New Hampshire voters have been heading to the polls on Tuesday to vote in a presidential primary that could heavily influence the race for the Republican nomination.
It's largely between former President Donald Trump, who is the favorite in the polls to win both New Hampshire and the overall primary, and former South Carolina Gov. Nikki Haley, the last major candidate remaining against him.
Some still didn't know who they're backing in the days before the race.
"I've changed my mind about a dozen times so far," said Mark LaCroix.
Others, however, touted their candidate as the one who can remedy the country's ailments, with several voters expressing dour perceptions of the economy and the cost of living -- a recurring theme going back at least to the 2022 midterms.
"When you speak to the average working-class voter, they have increasing debt, everything has become more expensive for them, and that's what they're feeling," said Bobby O'Donnell.
"I'm voting for Nikki Haley because she's fresh, she's young, she's an accountant, and I like that. She's gonna balance the budget," Maureen Ennis told ABC News.
Most voters, though, expressed confidence that Trump would run away with the state.
"I think President Trump is going to win. I think after New Hampshire, I think if he wins this state, Nikki Haley has to win it in order for her to continue," said Cooper Walsh.
"I'm supporting President Trump because he has a record of getting things done. I think Americans are tired of what Joe Biden's done to this country. I think they want the border closed. ... They want to see the economy booming again. And me, personally, I want a president who's going to support women in women's sports," Maya Harvey said, adding that "absolutely" Trump will be the Republican nominee.
Some voters were motivated to vote because they feared that prediction would end up being true.
"I'm an independent going on the Republican ticket so I can vote for Nikki Haley," said Karol Carroll. "Because Donald Trump, I do not want him in office." (Under New Hampshire law, independent voters can cast ballots for either the Democratic and Republican nominees.)
There's seemingly been less action on the Democratic side. But President Joe Biden's allies are waging a write-in campaign for him in the state's unsanctioned primary, which he declined to campaign in because of a larger battle over scheduling between the state and national Democrats.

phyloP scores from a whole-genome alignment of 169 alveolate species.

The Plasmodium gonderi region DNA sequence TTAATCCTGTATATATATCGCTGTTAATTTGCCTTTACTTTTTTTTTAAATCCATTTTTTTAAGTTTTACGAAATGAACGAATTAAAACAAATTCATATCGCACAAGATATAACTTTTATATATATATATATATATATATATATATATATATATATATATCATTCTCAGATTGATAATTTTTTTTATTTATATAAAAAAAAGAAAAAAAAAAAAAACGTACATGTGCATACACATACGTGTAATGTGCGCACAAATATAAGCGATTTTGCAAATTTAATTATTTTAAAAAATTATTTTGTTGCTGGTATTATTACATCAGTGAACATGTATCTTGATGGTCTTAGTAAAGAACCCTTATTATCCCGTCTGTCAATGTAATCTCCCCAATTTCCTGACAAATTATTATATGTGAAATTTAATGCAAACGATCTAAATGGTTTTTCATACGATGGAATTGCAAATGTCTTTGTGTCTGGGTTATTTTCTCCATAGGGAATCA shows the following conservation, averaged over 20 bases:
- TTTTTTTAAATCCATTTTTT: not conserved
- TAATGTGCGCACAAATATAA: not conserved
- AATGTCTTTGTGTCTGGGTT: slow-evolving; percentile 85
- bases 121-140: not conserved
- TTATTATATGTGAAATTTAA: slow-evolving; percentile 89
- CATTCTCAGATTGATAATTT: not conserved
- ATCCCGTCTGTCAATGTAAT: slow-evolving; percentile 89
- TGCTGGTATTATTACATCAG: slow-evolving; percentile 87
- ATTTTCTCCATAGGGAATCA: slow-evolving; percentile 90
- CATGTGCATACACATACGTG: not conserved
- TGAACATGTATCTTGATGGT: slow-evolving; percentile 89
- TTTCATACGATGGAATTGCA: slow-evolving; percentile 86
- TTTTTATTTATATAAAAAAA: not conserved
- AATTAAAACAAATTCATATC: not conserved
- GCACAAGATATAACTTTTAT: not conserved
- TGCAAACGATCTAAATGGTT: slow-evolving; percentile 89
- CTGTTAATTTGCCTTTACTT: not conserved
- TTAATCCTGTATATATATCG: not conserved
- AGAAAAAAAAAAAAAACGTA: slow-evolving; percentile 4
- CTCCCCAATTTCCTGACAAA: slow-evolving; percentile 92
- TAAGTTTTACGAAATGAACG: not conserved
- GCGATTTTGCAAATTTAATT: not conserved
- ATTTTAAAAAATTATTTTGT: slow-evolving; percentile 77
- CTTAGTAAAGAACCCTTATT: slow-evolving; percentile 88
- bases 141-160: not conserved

But many Democrats are still hoping Biden can win handily via the write-in campaign to fend off an embarrassing defeat to either Rep. Dean Phillips or author Marianne Williamson, who are challenging him for the nomination.
"[People have been confused] and resentful. A lot of people are resentful about it. But it's nothing that Biden could control really ... or New Hampshire. These are the rules, and we have to follow them whether we like them or not. New Hampshire has to be first, and the DNC says South Carolina has to be first. So, we've got an impasse," said Donna Vanderbeck, a supporter of the write-in campaign.
Others, though, felt less positively about Biden.
Phillips is looking to run to Biden's left and lean into the 26-year age difference between the two of them (Phillips is 55 and Biden is 81) while arguing Biden cannot take on Trump in a rematch in November.
And progressives are frustrated over Biden's handling of Israel's war in Gaza against Hamas after Hamas' October terror attack, with some pushing voters to write-in "cease-fire" instead of the president's name.
"He was one of the candidates I, one, saw most, which influences a lot in who you vote for," Daniel Rosario said of why he voted for Phillips. "But also, a lot of his views I align with, along with the fact that he is younger -- which is something that we really haven't had in a while."
Rosario clarified later that he hasn't gone to any of Phillips's events in New Hampshire, but had seen ads for Phillips and some YouTube videos about candidates.
Why not vote for Williamson? "She just didn't get my attention as much," Rosario said, adding that while she has "a lot of views that I agree with... something about her didn't call me to vote for her." As for President Joe Biden, Rosario said he feels Biden has been in office or running for too long.
"I don't know that any of the candidates have actually been strong enough with respect to what's happening in Gaza," George Shaker said. "Certainly, President Biden hasn't been, and I think we need a voice with more of a humanitarian concern; there have already been over 25,000 people killed in Gaza; civilians, children, women, men."
ABC News' Galen Druke, Matthew Fuhrman and Nicholas Kerr contributed to this report.